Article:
CANADA

THE UNTHINKABLE

IF THE ARMY WENT INTO QUEBEC, SOME CRITICS SAY THAT IT COULD NOT DEAL WITH NATIONALISM AND MASS UNREST

TOM FENNELL December 23 1991
CANADA

THE UNTHINKABLE

IF THE ARMY WENT INTO QUEBEC, SOME CRITICS SAY THAT IT COULD NOT DEAL WITH NATIONALISM AND MASS UNREST

TOM FENNELL December 23 1991

THE UNTHINKABLE

CANADA

IF THE ARMY WENT INTO QUEBEC, SOME CRITICS SAY THAT IT COULD NOT DEAL WITH NATIONALISM AND MASS UNREST

The images of October, 1970, still smoulder in the collective memory of Canadian politics. On Oct. 5 of that year, two members of the Front de liberationdu Québec kidnapped dapper, grey-haired British trade commissioner James Cross in Montreal. Five days later, another FLQ cell snatched burly Quebec Labor Minister Pierre Laporte from a Montreal sidewalk— later murdering him. In response, on Oct. 15 a grim Prime Minister Pierre Trudeau began ordering armed troops to take up defensive positions around strategic buildings in Ottawa, Montreal and Quebec City. Now, 21 years later, Canadians are confronting the possibility that the federal government might once again have to summon the military to defend Canadian interests against the actions of dedicated Quebec nationalists.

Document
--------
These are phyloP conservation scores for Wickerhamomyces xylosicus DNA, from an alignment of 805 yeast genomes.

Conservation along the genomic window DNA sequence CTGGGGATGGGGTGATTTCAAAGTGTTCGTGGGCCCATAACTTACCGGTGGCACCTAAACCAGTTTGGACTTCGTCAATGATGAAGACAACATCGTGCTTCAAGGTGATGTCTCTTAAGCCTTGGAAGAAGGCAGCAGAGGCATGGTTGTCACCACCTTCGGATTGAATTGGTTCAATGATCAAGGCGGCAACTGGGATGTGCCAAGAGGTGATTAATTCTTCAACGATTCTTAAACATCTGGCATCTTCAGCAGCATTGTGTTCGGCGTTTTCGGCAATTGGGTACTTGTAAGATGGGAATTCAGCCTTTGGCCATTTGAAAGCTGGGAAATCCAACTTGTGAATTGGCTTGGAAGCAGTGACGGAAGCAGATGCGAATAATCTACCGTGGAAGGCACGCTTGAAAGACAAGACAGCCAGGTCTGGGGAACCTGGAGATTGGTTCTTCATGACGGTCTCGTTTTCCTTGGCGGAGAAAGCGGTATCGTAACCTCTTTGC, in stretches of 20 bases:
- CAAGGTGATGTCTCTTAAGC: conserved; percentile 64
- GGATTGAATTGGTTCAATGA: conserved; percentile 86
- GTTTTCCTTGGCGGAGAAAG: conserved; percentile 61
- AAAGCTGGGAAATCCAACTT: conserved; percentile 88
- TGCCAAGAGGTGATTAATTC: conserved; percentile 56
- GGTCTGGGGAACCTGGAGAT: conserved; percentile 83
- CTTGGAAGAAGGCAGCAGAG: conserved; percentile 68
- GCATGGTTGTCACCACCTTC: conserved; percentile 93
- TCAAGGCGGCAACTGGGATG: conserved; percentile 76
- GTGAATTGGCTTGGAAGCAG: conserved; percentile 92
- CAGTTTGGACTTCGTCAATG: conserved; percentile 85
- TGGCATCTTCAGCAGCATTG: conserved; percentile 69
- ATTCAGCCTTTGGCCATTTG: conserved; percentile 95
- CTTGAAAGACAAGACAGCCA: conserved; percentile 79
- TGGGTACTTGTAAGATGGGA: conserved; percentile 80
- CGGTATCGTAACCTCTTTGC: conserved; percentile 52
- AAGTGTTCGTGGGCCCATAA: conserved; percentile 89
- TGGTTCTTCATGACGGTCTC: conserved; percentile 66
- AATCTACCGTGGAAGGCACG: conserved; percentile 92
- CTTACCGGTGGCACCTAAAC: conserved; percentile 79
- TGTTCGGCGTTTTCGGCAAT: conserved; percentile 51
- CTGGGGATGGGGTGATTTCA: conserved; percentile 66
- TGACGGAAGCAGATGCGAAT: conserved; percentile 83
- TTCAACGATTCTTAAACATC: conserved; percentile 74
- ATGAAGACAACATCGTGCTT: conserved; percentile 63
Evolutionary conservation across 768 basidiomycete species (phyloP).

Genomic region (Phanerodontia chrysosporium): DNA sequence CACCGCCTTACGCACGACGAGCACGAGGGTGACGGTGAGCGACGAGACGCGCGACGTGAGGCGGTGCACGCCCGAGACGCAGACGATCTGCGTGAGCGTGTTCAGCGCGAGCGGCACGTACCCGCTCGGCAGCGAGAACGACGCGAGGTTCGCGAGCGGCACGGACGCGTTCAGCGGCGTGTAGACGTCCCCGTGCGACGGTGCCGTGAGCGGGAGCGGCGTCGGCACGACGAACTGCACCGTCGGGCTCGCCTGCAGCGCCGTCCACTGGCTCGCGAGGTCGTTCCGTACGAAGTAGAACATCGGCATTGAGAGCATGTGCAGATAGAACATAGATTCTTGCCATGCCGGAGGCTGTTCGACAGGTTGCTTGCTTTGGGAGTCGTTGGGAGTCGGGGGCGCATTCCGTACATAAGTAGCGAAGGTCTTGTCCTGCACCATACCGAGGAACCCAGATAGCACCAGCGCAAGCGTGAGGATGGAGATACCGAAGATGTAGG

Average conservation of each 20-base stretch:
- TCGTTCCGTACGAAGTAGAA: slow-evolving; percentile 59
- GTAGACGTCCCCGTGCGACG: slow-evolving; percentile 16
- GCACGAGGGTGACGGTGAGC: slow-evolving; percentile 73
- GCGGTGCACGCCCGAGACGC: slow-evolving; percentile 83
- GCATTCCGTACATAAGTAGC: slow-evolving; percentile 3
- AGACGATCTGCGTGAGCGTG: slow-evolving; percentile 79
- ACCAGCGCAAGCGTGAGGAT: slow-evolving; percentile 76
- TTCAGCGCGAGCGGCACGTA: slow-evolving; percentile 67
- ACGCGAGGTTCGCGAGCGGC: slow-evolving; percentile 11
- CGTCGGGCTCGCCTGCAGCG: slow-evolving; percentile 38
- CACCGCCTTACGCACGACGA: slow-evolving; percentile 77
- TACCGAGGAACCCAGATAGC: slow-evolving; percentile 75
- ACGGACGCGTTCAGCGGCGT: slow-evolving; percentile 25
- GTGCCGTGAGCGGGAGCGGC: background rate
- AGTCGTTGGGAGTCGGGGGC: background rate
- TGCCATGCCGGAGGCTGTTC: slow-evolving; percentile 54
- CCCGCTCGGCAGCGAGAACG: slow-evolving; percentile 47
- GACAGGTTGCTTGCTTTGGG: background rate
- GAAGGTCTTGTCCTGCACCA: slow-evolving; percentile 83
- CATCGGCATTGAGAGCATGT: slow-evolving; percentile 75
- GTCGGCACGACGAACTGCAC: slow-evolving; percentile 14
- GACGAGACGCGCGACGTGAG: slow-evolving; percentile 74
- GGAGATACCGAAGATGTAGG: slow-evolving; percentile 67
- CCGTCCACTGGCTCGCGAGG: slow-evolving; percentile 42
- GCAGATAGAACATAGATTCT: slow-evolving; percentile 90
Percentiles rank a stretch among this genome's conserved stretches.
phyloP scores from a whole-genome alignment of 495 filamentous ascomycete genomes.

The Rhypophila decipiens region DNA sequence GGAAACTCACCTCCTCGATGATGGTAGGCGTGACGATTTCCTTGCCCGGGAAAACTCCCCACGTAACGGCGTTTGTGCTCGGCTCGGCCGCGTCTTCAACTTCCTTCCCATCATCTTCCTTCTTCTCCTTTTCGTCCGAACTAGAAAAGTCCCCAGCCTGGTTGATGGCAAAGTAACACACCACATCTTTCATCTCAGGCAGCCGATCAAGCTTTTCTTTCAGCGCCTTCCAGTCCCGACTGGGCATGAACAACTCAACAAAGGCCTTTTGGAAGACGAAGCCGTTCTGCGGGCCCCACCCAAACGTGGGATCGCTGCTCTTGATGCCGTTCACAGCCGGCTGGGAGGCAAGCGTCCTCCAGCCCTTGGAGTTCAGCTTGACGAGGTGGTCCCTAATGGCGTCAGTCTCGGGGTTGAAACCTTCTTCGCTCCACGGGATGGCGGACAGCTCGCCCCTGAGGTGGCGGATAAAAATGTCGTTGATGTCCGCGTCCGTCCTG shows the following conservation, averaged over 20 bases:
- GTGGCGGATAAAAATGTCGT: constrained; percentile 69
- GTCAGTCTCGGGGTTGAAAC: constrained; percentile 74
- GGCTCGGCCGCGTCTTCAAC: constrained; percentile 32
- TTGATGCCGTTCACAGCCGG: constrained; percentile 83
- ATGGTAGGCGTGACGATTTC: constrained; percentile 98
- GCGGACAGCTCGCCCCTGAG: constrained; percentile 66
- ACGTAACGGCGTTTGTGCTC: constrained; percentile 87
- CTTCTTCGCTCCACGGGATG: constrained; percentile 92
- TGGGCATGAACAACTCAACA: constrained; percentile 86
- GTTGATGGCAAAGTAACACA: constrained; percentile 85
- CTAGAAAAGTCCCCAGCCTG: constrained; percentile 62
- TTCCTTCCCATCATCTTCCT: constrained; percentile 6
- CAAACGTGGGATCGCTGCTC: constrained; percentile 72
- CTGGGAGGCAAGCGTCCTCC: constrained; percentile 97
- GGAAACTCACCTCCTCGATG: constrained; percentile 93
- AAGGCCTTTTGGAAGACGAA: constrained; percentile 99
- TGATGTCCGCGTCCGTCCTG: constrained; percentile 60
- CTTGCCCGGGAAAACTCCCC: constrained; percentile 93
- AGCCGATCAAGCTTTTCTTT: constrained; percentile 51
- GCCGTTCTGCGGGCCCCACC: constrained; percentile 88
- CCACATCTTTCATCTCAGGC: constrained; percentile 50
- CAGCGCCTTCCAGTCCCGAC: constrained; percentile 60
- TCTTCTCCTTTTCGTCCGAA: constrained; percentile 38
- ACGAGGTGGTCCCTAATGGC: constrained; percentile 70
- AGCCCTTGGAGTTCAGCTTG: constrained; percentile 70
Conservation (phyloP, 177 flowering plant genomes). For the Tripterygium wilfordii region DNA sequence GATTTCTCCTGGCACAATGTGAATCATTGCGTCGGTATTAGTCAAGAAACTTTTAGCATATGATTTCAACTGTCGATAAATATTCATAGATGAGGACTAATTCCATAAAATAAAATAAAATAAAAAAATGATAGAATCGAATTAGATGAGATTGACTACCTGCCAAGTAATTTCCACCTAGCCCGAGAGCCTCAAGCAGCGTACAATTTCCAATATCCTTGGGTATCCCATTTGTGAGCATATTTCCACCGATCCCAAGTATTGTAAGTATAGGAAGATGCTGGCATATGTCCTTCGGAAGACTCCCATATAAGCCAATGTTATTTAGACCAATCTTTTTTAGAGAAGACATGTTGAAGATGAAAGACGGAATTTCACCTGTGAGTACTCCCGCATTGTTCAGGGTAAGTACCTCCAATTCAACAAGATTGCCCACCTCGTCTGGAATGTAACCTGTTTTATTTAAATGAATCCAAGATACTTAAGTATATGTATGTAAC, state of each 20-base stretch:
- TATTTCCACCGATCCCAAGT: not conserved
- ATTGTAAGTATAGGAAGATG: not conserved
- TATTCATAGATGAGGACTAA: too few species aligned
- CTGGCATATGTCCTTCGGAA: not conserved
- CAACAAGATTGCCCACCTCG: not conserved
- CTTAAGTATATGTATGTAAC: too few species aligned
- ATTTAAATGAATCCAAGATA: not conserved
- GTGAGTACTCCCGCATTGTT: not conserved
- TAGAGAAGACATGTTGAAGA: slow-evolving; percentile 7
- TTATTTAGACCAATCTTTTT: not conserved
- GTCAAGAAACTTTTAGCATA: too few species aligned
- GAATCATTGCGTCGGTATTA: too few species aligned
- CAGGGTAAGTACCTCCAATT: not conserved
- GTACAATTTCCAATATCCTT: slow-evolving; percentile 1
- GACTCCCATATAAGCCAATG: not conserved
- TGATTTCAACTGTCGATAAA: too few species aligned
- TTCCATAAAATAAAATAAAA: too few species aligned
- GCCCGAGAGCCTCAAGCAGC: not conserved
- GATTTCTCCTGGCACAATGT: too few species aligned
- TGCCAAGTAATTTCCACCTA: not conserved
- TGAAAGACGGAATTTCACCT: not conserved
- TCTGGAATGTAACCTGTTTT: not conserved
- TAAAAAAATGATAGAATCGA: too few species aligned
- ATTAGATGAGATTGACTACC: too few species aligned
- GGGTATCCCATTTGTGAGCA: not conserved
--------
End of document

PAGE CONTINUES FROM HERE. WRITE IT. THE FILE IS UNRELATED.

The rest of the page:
In Quebec, many commentators have denounced any suggestion that the current unity

crisis might lead to an armed struggle. Wrote Alain Dubuc, chief editorial writer at Montreal’s daily La Presse, on Nov. 29: “Quebecers are deeply worried to see reputable academics and serious publications evoking the possibility of armed intervention against Quebec. Things